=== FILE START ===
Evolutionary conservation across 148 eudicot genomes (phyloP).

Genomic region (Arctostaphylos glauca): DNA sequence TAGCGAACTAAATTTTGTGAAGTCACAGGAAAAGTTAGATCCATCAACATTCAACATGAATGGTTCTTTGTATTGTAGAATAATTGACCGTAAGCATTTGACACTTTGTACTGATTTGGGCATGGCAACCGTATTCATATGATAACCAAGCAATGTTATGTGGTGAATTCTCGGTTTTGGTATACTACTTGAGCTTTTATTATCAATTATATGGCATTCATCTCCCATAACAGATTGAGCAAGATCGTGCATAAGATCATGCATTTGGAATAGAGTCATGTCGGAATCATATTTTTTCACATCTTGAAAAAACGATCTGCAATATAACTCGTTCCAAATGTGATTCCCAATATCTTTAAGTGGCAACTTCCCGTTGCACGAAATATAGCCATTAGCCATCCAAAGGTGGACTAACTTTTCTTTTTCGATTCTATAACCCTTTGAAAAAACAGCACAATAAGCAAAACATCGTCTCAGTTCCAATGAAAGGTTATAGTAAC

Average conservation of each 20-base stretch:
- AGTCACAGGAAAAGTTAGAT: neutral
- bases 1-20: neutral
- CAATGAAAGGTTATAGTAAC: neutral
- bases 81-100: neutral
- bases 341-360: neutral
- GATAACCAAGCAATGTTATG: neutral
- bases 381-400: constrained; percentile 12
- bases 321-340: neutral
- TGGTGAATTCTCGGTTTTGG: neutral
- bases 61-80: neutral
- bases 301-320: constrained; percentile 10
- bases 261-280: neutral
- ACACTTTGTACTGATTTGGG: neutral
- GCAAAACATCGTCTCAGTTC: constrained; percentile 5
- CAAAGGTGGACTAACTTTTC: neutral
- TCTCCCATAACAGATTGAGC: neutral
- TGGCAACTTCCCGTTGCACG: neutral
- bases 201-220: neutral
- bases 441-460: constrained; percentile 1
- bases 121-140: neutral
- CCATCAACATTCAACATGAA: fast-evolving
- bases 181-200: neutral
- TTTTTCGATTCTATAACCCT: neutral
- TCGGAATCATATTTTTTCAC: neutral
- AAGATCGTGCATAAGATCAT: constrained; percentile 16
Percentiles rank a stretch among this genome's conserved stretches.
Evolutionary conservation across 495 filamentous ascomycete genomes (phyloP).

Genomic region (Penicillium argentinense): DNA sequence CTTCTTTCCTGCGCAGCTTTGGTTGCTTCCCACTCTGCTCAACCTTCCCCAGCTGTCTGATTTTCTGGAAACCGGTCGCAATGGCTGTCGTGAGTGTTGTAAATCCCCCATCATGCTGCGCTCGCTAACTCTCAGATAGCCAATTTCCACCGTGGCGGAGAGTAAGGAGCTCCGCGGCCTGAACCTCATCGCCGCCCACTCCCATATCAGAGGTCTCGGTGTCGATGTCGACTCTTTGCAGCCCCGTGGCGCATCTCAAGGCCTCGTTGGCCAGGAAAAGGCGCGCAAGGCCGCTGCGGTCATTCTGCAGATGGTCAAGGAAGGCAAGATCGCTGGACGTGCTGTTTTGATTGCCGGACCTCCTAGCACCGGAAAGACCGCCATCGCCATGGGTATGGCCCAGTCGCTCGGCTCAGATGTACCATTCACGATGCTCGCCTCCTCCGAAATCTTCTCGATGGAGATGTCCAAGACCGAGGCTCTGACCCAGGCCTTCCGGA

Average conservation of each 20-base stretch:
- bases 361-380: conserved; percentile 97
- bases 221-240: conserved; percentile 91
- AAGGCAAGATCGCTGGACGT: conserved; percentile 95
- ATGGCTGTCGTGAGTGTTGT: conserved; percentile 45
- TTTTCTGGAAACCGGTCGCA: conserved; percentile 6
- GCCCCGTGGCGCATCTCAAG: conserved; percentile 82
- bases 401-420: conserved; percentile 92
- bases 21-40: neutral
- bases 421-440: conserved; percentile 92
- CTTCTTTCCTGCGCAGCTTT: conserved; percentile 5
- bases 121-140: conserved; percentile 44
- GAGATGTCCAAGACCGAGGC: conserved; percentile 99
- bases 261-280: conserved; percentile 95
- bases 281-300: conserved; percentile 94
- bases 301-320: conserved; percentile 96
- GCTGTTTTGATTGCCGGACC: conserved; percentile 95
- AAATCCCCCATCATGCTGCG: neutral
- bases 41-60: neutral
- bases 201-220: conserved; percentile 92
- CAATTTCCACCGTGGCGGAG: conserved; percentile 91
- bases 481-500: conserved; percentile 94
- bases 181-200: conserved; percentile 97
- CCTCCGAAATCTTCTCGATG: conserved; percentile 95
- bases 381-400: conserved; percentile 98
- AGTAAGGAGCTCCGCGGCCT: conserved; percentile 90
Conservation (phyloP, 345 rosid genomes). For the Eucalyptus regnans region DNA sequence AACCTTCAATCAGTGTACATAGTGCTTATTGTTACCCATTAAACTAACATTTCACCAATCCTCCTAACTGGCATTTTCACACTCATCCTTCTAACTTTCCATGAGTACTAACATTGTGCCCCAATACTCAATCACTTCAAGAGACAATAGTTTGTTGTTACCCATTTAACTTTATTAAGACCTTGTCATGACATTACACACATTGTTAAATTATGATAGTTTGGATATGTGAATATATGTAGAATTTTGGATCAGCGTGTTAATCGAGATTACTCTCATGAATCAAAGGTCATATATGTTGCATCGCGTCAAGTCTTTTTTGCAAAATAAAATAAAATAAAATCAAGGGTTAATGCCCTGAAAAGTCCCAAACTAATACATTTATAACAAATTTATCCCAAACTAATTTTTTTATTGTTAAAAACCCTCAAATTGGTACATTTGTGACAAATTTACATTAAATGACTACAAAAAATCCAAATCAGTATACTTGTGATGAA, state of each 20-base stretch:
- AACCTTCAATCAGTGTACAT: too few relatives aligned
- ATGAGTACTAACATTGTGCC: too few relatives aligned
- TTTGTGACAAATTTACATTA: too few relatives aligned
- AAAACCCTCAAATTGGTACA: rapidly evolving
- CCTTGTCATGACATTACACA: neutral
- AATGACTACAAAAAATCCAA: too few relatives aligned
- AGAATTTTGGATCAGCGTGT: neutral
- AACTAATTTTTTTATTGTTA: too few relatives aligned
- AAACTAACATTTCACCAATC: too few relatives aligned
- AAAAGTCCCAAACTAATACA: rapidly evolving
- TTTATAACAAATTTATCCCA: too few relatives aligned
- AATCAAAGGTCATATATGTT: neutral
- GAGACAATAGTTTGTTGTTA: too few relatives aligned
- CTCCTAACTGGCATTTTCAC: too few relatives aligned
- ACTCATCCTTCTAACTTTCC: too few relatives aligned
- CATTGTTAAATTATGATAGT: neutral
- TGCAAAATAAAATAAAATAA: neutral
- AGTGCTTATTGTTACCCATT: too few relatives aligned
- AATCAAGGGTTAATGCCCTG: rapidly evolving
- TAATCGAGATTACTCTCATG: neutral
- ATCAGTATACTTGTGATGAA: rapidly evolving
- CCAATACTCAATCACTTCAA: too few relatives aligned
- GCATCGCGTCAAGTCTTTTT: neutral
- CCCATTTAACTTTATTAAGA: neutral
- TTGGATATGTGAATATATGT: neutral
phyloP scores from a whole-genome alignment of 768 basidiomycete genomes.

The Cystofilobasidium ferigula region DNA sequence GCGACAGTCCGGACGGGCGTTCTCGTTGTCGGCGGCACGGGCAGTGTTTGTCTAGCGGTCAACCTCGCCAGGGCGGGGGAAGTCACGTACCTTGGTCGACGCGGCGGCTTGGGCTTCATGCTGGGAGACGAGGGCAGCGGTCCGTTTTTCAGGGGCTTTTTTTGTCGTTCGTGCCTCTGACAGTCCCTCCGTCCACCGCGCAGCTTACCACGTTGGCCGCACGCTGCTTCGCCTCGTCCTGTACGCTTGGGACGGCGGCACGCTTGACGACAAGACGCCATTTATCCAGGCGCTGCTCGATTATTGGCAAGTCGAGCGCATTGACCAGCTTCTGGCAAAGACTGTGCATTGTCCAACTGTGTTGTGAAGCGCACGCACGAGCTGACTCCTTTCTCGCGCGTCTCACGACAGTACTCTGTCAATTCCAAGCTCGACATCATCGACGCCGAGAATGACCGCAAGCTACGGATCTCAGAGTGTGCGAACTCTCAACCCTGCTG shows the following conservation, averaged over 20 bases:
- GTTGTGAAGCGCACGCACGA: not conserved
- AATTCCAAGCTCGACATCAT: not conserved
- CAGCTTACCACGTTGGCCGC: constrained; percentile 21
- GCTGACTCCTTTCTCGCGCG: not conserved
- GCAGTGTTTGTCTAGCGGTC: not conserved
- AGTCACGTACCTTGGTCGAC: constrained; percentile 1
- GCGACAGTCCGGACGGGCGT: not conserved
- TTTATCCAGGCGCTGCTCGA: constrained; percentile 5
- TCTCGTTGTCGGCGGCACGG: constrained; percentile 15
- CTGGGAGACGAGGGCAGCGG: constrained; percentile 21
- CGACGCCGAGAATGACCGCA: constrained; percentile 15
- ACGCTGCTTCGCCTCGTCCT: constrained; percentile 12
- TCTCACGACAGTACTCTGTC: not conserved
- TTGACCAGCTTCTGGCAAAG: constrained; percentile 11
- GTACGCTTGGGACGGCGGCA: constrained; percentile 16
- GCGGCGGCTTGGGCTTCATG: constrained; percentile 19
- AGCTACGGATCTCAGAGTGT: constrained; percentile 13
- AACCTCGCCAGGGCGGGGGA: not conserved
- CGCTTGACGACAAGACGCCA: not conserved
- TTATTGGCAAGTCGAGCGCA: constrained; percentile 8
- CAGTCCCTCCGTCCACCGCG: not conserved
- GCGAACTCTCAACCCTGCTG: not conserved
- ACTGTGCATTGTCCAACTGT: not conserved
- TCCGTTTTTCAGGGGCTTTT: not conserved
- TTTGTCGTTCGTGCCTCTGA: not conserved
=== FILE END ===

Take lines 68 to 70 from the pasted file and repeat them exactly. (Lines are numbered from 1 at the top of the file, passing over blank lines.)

- AAAAGTCCCAAACTAATACA: rapidly evolving
- TTTATAACAAATTTATCCCA: too few relatives aligned
- AATCAAAGGTCATATATGTT: neutral